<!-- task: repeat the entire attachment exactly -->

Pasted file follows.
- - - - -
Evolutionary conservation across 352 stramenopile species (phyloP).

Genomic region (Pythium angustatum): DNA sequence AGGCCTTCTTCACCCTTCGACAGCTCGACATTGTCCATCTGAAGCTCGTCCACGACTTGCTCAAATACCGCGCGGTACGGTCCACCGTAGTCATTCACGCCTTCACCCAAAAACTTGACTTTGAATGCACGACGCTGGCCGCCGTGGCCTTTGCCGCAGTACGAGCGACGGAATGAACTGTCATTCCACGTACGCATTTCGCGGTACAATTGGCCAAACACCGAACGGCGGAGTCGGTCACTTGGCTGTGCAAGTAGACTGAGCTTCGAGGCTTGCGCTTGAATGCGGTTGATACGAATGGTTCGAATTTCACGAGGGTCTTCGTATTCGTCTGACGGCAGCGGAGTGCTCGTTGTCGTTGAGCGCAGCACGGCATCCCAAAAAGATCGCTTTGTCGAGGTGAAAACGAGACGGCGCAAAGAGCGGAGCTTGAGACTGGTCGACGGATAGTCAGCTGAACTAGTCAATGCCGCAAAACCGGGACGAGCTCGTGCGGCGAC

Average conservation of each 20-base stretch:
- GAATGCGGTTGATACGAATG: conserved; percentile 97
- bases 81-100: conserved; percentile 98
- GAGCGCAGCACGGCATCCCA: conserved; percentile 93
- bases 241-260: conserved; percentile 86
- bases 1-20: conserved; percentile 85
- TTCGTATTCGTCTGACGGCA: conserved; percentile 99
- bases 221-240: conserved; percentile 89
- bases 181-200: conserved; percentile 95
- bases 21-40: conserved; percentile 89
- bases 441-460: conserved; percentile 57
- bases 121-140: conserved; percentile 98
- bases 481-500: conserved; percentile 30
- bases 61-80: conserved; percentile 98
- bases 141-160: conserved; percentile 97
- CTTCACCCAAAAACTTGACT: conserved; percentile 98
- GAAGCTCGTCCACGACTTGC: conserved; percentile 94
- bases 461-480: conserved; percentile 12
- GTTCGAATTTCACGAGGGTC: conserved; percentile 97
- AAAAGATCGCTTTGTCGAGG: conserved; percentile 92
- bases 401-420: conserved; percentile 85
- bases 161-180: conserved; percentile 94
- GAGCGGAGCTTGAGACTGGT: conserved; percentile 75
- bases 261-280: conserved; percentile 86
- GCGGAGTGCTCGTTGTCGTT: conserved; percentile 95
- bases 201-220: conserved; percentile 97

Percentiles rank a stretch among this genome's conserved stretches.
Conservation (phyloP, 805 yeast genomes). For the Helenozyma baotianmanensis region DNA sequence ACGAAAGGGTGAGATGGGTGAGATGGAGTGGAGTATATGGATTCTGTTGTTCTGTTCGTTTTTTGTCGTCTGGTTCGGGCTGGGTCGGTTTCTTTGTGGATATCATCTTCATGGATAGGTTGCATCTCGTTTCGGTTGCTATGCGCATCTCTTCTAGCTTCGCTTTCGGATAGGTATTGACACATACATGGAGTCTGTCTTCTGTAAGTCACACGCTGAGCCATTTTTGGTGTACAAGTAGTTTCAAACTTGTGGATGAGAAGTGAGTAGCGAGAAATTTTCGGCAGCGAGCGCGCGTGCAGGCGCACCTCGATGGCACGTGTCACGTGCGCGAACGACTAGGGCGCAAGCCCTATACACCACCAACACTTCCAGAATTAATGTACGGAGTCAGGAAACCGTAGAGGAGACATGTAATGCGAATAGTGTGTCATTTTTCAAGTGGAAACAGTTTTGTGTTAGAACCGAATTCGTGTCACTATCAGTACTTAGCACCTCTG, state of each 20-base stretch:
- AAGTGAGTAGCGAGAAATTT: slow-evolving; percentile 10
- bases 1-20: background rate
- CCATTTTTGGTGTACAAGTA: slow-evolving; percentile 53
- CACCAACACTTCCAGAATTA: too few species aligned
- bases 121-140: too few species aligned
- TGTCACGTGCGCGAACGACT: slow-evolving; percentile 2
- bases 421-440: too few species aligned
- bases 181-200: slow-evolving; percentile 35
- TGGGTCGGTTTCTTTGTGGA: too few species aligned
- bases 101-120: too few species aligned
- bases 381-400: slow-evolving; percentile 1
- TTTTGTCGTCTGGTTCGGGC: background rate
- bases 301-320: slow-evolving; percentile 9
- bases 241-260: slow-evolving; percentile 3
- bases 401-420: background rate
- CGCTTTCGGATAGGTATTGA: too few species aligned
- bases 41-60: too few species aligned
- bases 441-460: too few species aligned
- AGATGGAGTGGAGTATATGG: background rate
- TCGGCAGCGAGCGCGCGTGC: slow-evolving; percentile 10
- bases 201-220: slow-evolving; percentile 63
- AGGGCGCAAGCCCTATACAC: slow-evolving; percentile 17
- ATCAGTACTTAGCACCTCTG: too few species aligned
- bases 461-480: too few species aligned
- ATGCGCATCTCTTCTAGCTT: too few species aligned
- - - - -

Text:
Evolutionary conservation across 352 stramenopile species (phyloP).

Genomic region (Pythium angustatum): DNA sequence AGGCCTTCTTCACCCTTCGACAGCTCGACATTGTCCATCTGAAGCTCGTCCACGACTTGCTCAAATACCGCGCGGTACGGTCCACCGTAGTCATTCACGCCTTCACCCAAAAACTTGACTTTGAATGCACGACGCTGGCCGCCGTGGCCTTTGCCGCAGTACGAGCGACGGAATGAACTGTCATTCCACGTACGCATTTCGCGGTACAATTGGCCAAACACCGAACGGCGGAGTCGGTCACTTGGCTGTGCAAGTAGACTGAGCTTCGAGGCTTGCGCTTGAATGCGGTTGATACGAATGGTTCGAATTTCACGAGGGTCTTCGTATTCGTCTGACGGCAGCGGAGTGCTCGTTGTCGTTGAGCGCAGCACGGCATCCCAAAAAGATCGCTTTGTCGAGGTGAAAACGAGACGGCGCAAAGAGCGGAGCTTGAGACTGGTCGACGGATAGTCAGCTGAACTAGTCAATGCCGCAAAACCGGGACGAGCTCGTGCGGCGAC

Average conservation of each 20-base stretch:
- GAATGCGGTTGATACGAATG: conserved; percentile 97
- bases 81-100: conserved; percentile 98
- GAGCGCAGCACGGCATCCCA: conserved; percentile 93
- bases 241-260: conserved; percentile 86
- bases 1-20: conserved; percentile 85
- TTCGTATTCGTCTGACGGCA: conserved; percentile 99
- bases 221-240: conserved; percentile 89
- bases 181-200: conserved; percentile 95
- bases 21-40: conserved; percentile 89
- bases 441-460: conserved; percentile 57
- bases 121-140: conserved; percentile 98
- bases 481-500: conserved; percentile 30
- bases 61-80: conserved; percentile 98
- bases 141-160: conserved; percentile 97
- CTTCACCCAAAAACTTGACT: conserved; percentile 98
- GAAGCTCGTCCACGACTTGC: conserved; percentile 94
- bases 461-480: conserved; percentile 12
- GTTCGAATTTCACGAGGGTC: conserved; percentile 97
- AAAAGATCGCTTTGTCGAGG: conserved; percentile 92
- bases 401-420: conserved; percentile 85
- bases 161-180: conserved; percentile 94
- GAGCGGAGCTTGAGACTGGT: conserved; percentile 75
- bases 261-280: conserved; percentile 86
- GCGGAGTGCTCGTTGTCGTT: conserved; percentile 95
- bases 201-220: conserved; percentile 97

Percentiles rank a stretch among this genome's conserved stretches.
Conservation (phyloP, 805 yeast genomes). For the Helenozyma baotianmanensis region DNA sequence ACGAAAGGGTGAGATGGGTGAGATGGAGTGGAGTATATGGATTCTGTTGTTCTGTTCGTTTTTTGTCGTCTGGTTCGGGCTGGGTCGGTTTCTTTGTGGATATCATCTTCATGGATAGGTTGCATCTCGTTTCGGTTGCTATGCGCATCTCTTCTAGCTTCGCTTTCGGATAGGTATTGACACATACATGGAGTCTGTCTTCTGTAAGTCACACGCTGAGCCATTTTTGGTGTACAAGTAGTTTCAAACTTGTGGATGAGAAGTGAGTAGCGAGAAATTTTCGGCAGCGAGCGCGCGTGCAGGCGCACCTCGATGGCACGTGTCACGTGCGCGAACGACTAGGGCGCAAGCCCTATACACCACCAACACTTCCAGAATTAATGTACGGAGTCAGGAAACCGTAGAGGAGACATGTAATGCGAATAGTGTGTCATTTTTCAAGTGGAAACAGTTTTGTGTTAGAACCGAATTCGTGTCACTATCAGTACTTAGCACCTCTG, state of each 20-base stretch:
- AAGTGAGTAGCGAGAAATTT: slow-evolving; percentile 10
- bases 1-20: background rate
- CCATTTTTGGTGTACAAGTA: slow-evolving; percentile 53
- CACCAACACTTCCAGAATTA: too few species aligned
- bases 121-140: too few species aligned
- TGTCACGTGCGCGAACGACT: slow-evolving; percentile 2
- bases 421-440: too few species aligned
- bases 181-200: slow-evolving; percentile 35
- TGGGTCGGTTTCTTTGTGGA: too few species aligned
- bases 101-120: too few species aligned
- bases 381-400: slow-evolving; percentile 1
- TTTTGTCGTCTGGTTCGGGC: background rate
- bases 301-320: slow-evolving; percentile 9
- bases 241-260: slow-evolving; percentile 3
- bases 401-420: background rate
- CGCTTTCGGATAGGTATTGA: too few species aligned
- bases 41-60: too few species aligned
- bases 441-460: too few species aligned
- AGATGGAGTGGAGTATATGG: background rate
- TCGGCAGCGAGCGCGCGTGC: slow-evolving; percentile 10
- bases 201-220: slow-evolving; percentile 63
- AGGGCGCAAGCCCTATACAC: slow-evolving; percentile 17
- ATCAGTACTTAGCACCTCTG: too few species aligned
- bases 461-480: too few species aligned
- ATGCGCATCTCTTCTAGCTT: too few species aligned